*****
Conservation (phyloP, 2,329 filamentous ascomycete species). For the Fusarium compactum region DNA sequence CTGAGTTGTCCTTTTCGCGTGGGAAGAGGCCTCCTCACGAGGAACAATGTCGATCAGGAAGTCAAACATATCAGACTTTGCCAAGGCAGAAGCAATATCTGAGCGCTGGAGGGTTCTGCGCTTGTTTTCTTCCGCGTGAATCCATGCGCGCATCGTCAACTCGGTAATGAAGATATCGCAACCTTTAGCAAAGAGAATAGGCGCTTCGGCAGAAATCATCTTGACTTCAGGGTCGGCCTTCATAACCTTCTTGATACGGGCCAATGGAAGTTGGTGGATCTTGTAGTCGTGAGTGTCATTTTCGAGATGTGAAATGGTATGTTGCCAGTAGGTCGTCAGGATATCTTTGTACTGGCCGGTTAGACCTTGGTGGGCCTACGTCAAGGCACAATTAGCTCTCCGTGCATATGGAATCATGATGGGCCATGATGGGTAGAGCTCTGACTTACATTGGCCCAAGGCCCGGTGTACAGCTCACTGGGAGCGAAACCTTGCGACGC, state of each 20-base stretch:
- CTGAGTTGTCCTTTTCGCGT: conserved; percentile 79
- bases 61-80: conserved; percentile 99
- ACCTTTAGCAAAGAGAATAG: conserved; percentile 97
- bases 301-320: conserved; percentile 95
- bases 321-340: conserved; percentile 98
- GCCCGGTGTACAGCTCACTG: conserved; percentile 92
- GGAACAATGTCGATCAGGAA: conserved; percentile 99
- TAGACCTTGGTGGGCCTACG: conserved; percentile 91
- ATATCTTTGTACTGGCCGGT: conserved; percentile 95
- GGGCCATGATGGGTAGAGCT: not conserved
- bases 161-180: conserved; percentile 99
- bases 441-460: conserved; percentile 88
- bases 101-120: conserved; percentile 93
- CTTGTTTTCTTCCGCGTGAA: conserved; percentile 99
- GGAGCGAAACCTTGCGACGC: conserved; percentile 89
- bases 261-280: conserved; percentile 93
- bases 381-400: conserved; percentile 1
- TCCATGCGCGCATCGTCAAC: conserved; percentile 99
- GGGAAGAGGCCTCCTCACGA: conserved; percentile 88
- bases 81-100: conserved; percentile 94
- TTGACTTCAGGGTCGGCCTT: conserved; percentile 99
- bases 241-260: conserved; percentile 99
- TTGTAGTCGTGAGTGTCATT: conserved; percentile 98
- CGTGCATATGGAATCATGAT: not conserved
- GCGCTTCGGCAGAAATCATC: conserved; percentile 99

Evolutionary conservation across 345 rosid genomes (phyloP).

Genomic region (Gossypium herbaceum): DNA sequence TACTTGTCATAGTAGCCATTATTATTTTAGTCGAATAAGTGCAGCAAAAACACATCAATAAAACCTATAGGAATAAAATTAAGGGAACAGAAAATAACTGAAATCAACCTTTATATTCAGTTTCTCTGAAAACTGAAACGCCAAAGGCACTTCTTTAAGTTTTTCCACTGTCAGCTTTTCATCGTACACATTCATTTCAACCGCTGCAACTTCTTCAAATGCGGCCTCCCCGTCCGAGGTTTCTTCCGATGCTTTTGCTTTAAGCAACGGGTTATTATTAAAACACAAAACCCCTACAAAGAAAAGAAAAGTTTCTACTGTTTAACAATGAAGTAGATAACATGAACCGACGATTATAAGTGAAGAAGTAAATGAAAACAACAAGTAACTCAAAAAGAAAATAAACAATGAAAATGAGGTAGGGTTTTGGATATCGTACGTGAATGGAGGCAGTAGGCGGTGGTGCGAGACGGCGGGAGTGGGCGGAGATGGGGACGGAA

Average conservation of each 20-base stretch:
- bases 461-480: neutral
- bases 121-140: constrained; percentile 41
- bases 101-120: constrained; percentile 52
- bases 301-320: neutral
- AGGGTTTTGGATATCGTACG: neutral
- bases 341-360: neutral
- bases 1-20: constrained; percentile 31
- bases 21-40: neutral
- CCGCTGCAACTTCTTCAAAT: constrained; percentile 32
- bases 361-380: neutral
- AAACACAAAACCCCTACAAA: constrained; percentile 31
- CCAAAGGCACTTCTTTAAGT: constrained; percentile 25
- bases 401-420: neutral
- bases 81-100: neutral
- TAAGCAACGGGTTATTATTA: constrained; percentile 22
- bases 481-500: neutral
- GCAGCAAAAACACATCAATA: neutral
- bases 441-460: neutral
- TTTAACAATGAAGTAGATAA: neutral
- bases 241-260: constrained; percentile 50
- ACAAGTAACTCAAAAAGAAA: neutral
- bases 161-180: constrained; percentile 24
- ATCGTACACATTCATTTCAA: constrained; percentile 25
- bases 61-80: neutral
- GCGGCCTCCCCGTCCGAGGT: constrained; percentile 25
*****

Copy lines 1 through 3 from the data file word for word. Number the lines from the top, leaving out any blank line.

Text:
Conservation (phyloP, 2,329 filamentous ascomycete species). For the Fusarium compactum region DNA sequence CTGAGTTGTCCTTTTCGCGTGGGAAGAGGCCTCCTCACGAGGAACAATGTCGATCAGGAAGTCAAACATATCAGACTTTGCCAAGGCAGAAGCAATATCTGAGCGCTGGAGGGTTCTGCGCTTGTTTTCTTCCGCGTGAATCCATGCGCGCATCGTCAACTCGGTAATGAAGATATCGCAACCTTTAGCAAAGAGAATAGGCGCTTCGGCAGAAATCATCTTGACTTCAGGGTCGGCCTTCATAACCTTCTTGATACGGGCCAATGGAAGTTGGTGGATCTTGTAGTCGTGAGTGTCATTTTCGAGATGTGAAATGGTATGTTGCCAGTAGGTCGTCAGGATATCTTTGTACTGGCCGGTTAGACCTTGGTGGGCCTACGTCAAGGCACAATTAGCTCTCCGTGCATATGGAATCATGATGGGCCATGATGGGTAGAGCTCTGACTTACATTGGCCCAAGGCCCGGTGTACAGCTCACTGGGAGCGAAACCTTGCGACGC, state of each 20-base stretch:
- CTGAGTTGTCCTTTTCGCGT: conserved; percentile 79
- bases 61-80: conserved; percentile 99